It seems every musician or band are having musicals based on them at the moment, from Michael Jackson, The Kinks, Abba and a new addition to the list, The Small Faces. So with all these new musicals opening thick and fast, there has been some that never should have been made, The Spice Girls musical is one that I can recall definitely shouldn't have made it to opening night.

 

So, I'm at the beautiful Buxton Opera House to see 'All or Nothing' The Mod Musical based on the rise and fall of The Small Faces.

 

The show opened with what was The Small Faces last live performance when it freeze frames and an older Steve Marriot played by the fantastic Chris Simmons takes to the stage to narrate the show, I really liked this concept of guiding us through the highs and lows of his career and it gave the character a real personality, real feelings; made him a real person, not just an old famous face. Simmons then guides us through the life of his character, starting with burning schools down and performing in Oliver, it's worth mentioning at this point, that it's not all Small Faces music performed in the show, as the couple sat next to me started to question if The Small Faces in fact wrote the score to Oliver, in confident they didn't.

 

As the story progresses you meet Steve's mother; Kay Marriot, played by the wonderful Carol Harrison, who plays the character full of heart and persona, even when Young Steve Marriot played by Tim Edwards is turning down her beloved acting jobs, she still cares for her son as he starts up the band, and as we meet the full band's original line up properly, Ronnie Lane played by Joshua Dowen, Kenny Jones played by Drew-Levi Huntsman and Jimmy Winston played by Joesph Peters, the band had remarkable rapport and you would easily believe you were watching the real band up on stage in Buxton tonight. As the bands journey continues and they get a record deal with Don Arden played by the hilarious Russel Floyd, tensions start and Winston is replaced by Ian McClagan played by Joshua Maddison, things go well for the band and hits start coming in thick and fast.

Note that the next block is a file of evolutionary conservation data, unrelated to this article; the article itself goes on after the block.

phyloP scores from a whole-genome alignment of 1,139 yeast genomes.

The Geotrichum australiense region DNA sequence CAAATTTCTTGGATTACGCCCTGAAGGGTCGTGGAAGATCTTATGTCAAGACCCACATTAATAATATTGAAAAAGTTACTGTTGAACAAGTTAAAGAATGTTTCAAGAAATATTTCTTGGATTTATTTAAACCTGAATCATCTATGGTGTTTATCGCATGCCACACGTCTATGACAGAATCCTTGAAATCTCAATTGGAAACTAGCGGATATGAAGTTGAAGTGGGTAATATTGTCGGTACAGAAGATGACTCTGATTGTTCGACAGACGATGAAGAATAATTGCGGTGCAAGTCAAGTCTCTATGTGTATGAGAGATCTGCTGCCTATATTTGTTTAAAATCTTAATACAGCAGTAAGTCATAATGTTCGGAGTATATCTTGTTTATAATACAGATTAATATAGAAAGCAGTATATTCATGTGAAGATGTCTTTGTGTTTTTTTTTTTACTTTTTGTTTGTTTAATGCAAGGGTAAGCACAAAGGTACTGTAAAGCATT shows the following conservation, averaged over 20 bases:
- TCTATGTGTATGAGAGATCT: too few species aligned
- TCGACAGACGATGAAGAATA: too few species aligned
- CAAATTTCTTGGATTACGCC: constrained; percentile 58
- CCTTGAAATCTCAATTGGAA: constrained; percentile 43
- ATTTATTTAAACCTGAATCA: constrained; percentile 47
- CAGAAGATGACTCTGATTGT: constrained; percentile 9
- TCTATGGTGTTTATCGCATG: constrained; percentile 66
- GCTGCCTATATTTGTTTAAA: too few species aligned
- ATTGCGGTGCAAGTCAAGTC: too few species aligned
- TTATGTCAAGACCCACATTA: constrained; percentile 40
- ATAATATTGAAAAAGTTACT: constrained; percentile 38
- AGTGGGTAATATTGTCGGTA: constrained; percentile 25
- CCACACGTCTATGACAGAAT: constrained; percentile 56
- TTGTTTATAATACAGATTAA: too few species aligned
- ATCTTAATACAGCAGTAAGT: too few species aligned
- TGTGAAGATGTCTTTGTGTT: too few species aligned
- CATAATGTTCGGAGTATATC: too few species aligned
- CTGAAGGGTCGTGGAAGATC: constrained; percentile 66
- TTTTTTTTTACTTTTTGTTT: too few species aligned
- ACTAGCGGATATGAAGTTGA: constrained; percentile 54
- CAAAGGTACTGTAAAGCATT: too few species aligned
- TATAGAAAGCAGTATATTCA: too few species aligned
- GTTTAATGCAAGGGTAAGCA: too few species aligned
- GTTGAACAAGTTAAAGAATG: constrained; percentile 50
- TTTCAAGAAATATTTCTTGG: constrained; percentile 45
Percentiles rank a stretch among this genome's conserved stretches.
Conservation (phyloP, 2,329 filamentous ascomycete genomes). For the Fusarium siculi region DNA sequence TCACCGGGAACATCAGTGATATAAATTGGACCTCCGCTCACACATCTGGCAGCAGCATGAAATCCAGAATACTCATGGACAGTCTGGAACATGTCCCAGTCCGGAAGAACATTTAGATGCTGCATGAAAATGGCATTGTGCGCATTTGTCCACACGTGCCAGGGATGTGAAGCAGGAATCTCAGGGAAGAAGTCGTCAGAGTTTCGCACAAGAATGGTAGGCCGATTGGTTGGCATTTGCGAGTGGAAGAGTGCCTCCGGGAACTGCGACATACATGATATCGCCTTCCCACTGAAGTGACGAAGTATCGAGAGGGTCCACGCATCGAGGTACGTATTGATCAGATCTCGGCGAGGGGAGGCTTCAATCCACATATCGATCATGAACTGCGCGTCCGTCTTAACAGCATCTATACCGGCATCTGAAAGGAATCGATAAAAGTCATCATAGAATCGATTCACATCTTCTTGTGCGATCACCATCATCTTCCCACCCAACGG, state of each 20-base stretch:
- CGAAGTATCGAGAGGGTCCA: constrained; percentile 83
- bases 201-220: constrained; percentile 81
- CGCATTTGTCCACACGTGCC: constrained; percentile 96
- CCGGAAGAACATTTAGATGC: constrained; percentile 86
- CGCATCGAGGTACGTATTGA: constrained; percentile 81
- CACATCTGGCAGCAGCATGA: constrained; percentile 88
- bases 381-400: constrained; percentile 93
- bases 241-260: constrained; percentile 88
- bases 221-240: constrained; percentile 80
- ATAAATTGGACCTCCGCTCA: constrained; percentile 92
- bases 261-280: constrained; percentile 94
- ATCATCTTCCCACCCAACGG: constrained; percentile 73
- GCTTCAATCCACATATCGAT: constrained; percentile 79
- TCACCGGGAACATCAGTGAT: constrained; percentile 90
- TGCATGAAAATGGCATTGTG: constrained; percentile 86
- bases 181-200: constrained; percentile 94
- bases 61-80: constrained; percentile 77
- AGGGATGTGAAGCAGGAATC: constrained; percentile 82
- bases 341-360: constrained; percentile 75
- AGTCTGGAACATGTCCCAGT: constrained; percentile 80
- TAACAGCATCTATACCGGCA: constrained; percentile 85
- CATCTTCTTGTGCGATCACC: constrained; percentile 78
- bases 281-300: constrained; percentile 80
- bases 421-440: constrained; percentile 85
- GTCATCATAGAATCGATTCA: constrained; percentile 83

I can honestly say, I wasn't expecting to be watching characters such as Sonny and Cher played by the amusing Daniel Beales and Danielle Johnson or Dusty Springfield played by Sophia Benn performing in a Small Faces musical, but it works, there are many little touches in this show, that will make you laugh, giggle, cheer and sometimes cry.

 

And as the story continues, with love interests such as PP Arnold played by Dami Olukoya, we delve further into the life of Steve Marriot, and as it all goes wrong for Marriot and he feels his band blame him for their financial woes, the older Marriot; Chris Simmons gives us a fantastic monologue complete with tears and fantastic emotion and I had tears in my eyes as Marriot had a final conversation with his mother, a conversation which never was, it tugged at the heart strings and it was very well written by Carol Harrison and incredibly directed by Tony McHale.

 

I was sceptical of a Small Faces Musical but I was wrong, this is a fantastic sleek, funny production which makes you laugh, cry and dance, and that's all we want from a musical really. I'm not a big fan of Small Faces music but I was a big fan of this show, which really does show just how good this show really is, the set is impressive with lights everywhere, the cast are wonderful, and the story is worthy to be on the stage, it's not just song after song like a few Jukebox musicals, this has dialogue, and a show like this needs it, otherwise it would just be a tribute show, as the show finished to a standing ovation from the whole theatre, I couldn't think of anyway they could better the show, I love this Musical, it's all too beautiful!

 

Reviewer: Max Eden

Reviewed: 3rd October 2016

North West End Rating: ★★★★★

Add comment


Security code
Refresh